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Scribes and Illuminators

3.98  ·  Rating details ·  133 Ratings  ·  10 Reviews
Illuminated manuscripts survive in great numbers from the Middle Ages. They are often beautifully preserved, enabling us to appreciate the skilled design and craftsmanship of the people who created them.

Christopher de Hamel describes each stage of production from the preparation of the vellum, pens, paints and inks to the writing of the scripts and the final decoration and
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Paperback, 72 pages
Published May 19th 1992 by University of Toronto Press
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Mary
Oct 16, 2012 rated it really liked it  ·  review of another edition
I read this book at work and several people who walked by exclaimed, "Oh, I LOVE that book." It is a very lovable book. It's hard not to adore De Hamel, who writes lovingly about the way that gold can be beat so thin that you can straighten it out with a puff of air, or gives you the delightful tidbit that dragonsblood red was not just the blood of dragons, but the blood of dragons and elephants who mortally wounded each other in combat, or who takes pictures of oak galls in his aunt's yard, or ...more
Carol
Oct 08, 2010 rated it it was ok  ·  review of another edition
Finally getting to this after reading The Illuminator. The subject was interesting, but I'll need another book to truly grasp bookmaking in medieval times. It is only 70 pages after all. I don't want to read, (again) 2/3 of the way through "we aren't covering that in this monograph." Just cover what you're going to cover, already! I thought it was a translation it was so oddly worded. Some things explained in great detail and others just thrown out there. The back cover makes it sound like this ...more
J.S. Graustein
Nov 27, 2012 rated it it was amazing
This book provided an entertaining, quick overview of the entire bookmaking process in the Middle Ages. While not a comprehensive "how to" book, it introduced me to many terms and concepts I had never heard of before, giving me the vocabulary I will need to further my study in the craft of bookmaking. It also includes a small glossary and suggested reading list. This book is filled with photographs, so if you are a visual learner or just want to better appreciate the artistry of medieval books, ...more
Justin
Oct 13, 2016 rated it it was amazing  ·  review of another edition
A lovely introduction to how medieval manuscripts are made, although perhaps the title can be a bit misleading. There is some discussion of who scribes and illuminators were, but more discussion went into technical discussions of the "life of a manuscript," which fascinated me none the less.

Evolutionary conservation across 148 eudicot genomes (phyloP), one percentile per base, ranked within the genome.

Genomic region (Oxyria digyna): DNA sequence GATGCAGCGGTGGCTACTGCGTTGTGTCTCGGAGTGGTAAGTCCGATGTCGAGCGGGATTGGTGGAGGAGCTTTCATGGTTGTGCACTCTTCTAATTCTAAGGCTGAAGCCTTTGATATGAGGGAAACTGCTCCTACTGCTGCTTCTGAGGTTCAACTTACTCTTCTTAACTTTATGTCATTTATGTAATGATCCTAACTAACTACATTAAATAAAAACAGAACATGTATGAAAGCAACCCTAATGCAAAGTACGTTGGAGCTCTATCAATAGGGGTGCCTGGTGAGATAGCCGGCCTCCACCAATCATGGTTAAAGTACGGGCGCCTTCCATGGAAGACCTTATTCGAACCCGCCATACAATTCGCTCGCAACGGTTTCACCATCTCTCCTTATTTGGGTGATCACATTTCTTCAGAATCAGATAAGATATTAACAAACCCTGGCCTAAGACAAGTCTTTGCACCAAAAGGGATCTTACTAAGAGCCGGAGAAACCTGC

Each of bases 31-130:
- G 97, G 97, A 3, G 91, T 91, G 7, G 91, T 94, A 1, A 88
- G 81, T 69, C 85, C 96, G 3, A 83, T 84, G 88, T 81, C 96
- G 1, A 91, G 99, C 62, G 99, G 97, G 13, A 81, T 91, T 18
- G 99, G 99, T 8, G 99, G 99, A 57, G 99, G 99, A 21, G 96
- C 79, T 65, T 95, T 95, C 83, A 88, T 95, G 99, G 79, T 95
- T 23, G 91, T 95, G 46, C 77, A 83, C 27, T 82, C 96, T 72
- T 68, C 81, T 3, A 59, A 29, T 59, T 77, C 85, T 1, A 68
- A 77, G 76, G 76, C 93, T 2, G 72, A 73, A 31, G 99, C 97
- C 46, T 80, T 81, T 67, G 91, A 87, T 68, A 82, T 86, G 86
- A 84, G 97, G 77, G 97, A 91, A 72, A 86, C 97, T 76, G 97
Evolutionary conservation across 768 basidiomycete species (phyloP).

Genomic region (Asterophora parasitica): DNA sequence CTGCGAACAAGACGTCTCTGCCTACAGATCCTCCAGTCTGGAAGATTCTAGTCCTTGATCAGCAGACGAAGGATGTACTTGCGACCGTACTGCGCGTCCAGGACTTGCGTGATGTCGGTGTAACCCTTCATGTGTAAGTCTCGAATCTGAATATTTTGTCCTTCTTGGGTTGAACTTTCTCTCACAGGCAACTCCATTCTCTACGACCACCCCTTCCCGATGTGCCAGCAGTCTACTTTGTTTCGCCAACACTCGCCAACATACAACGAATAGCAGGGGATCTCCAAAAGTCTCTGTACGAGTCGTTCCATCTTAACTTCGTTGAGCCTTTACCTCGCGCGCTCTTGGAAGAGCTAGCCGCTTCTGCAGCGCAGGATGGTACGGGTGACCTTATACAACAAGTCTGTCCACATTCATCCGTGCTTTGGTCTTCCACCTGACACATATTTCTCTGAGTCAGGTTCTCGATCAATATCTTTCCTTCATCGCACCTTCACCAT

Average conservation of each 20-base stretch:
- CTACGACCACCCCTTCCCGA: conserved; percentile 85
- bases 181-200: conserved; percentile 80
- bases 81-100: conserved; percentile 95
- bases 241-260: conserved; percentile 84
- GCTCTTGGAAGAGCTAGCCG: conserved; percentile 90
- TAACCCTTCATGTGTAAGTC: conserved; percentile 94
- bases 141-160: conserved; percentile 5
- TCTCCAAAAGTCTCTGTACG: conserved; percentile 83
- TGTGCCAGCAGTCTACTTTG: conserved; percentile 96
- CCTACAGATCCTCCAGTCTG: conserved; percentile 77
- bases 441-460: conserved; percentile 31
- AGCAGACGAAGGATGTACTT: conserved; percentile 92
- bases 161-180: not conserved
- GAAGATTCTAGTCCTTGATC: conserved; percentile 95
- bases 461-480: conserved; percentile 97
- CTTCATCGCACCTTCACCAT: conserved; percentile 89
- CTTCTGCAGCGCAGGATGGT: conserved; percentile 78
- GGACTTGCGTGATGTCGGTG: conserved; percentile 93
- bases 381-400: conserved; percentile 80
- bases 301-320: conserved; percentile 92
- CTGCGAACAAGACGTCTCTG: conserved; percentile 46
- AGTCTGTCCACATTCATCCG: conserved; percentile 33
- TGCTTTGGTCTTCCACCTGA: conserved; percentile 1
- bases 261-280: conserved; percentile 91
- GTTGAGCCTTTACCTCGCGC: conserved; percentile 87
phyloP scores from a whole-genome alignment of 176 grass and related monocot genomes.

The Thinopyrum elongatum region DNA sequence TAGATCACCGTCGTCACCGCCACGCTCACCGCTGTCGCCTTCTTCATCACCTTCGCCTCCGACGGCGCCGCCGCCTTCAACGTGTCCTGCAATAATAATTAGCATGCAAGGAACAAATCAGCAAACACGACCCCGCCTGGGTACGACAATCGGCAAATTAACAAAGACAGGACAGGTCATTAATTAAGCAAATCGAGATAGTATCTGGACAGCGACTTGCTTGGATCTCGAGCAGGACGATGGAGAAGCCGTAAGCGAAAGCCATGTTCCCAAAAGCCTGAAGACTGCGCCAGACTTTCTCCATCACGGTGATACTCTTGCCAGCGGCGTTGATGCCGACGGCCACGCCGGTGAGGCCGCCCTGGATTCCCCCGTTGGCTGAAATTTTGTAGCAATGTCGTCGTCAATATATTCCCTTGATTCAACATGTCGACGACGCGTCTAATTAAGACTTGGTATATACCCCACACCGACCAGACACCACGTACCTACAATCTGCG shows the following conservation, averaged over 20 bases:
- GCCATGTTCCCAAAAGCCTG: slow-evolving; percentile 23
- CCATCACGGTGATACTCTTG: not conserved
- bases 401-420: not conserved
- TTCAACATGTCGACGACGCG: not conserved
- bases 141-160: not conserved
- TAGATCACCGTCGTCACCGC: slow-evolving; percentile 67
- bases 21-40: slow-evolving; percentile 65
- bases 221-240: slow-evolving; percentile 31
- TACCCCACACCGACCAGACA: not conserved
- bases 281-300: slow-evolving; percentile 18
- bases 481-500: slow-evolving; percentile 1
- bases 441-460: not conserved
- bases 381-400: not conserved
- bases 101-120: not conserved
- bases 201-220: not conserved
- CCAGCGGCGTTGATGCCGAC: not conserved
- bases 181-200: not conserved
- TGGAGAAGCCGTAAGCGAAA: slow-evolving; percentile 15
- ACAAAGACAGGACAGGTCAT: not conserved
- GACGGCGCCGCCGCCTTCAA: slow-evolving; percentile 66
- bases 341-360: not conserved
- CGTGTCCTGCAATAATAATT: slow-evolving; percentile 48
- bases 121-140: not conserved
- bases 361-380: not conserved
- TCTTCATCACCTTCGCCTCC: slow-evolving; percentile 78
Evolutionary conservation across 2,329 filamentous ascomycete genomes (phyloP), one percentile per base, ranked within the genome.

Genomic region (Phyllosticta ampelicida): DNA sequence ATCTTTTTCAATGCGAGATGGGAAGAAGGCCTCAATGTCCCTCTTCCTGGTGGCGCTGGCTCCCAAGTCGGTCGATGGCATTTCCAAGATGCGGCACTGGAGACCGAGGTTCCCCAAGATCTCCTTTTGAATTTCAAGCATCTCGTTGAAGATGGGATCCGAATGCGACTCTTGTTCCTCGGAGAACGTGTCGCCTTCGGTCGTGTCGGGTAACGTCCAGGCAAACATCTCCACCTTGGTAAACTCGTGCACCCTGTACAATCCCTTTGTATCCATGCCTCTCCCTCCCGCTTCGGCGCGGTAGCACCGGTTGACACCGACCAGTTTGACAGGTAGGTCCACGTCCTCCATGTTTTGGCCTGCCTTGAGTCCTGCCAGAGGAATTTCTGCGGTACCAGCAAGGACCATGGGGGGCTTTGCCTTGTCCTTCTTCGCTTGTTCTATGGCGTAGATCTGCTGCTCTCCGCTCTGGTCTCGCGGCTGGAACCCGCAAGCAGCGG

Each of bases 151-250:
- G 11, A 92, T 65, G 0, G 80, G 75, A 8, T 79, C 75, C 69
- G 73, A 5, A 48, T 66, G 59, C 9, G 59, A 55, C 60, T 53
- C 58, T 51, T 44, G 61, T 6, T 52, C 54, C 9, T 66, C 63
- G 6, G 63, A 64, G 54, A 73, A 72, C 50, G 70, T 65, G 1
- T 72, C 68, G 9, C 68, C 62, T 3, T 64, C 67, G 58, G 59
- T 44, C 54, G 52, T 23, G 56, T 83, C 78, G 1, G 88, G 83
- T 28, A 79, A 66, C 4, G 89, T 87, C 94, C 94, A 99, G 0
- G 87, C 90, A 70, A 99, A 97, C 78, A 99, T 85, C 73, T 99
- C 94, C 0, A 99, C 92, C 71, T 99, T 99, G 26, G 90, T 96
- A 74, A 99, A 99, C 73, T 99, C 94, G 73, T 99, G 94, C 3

Jess
Jul 18, 2008 rated it really liked it  ·  review of another edition
Wonderful illustrations. I eat this stuff up: quill, parchment, lonely scribe by the fire. Answers the critical questions: how long did it take to make a book? How big were people's libraries in the 1400s. How is parchment really made?
Pita-eater
Jan 15, 2008 rated it really liked it  ·  review of another edition
Shelves: history, writing
This is a delightfully readable text about the early history of books. Full-color photographs illustrate the concepts well.
nicole
better than i expected!
Sabrina
Feb 03, 2016 rated it really liked it  ·  review of another edition
Honestly, not a terrible read for a school assignment on a usually dry subject. The brevity of explanations and images made it actually enjoyable to learn about medieval book making.
Linda
Oct 12, 2008 rated it it was amazing  ·  review of another edition
Shelves: non-fic
Detailed monograph about the art of illumination.
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Dr Christopher de Hamel is a Fellow of Corpus Christi College, Cambridge, and is Fellow Librarian of the Parker Library, one of the most important small collections of early manuscripts in Britain. For 25 years from 1975 he was responsible for all sales of medieval manuscripts at Sotheby’s. He has doctorates from Oxford and Cambridge and honorary doctorates from St John’s University, Collegeville, ...more
More about Christopher De Hamel...

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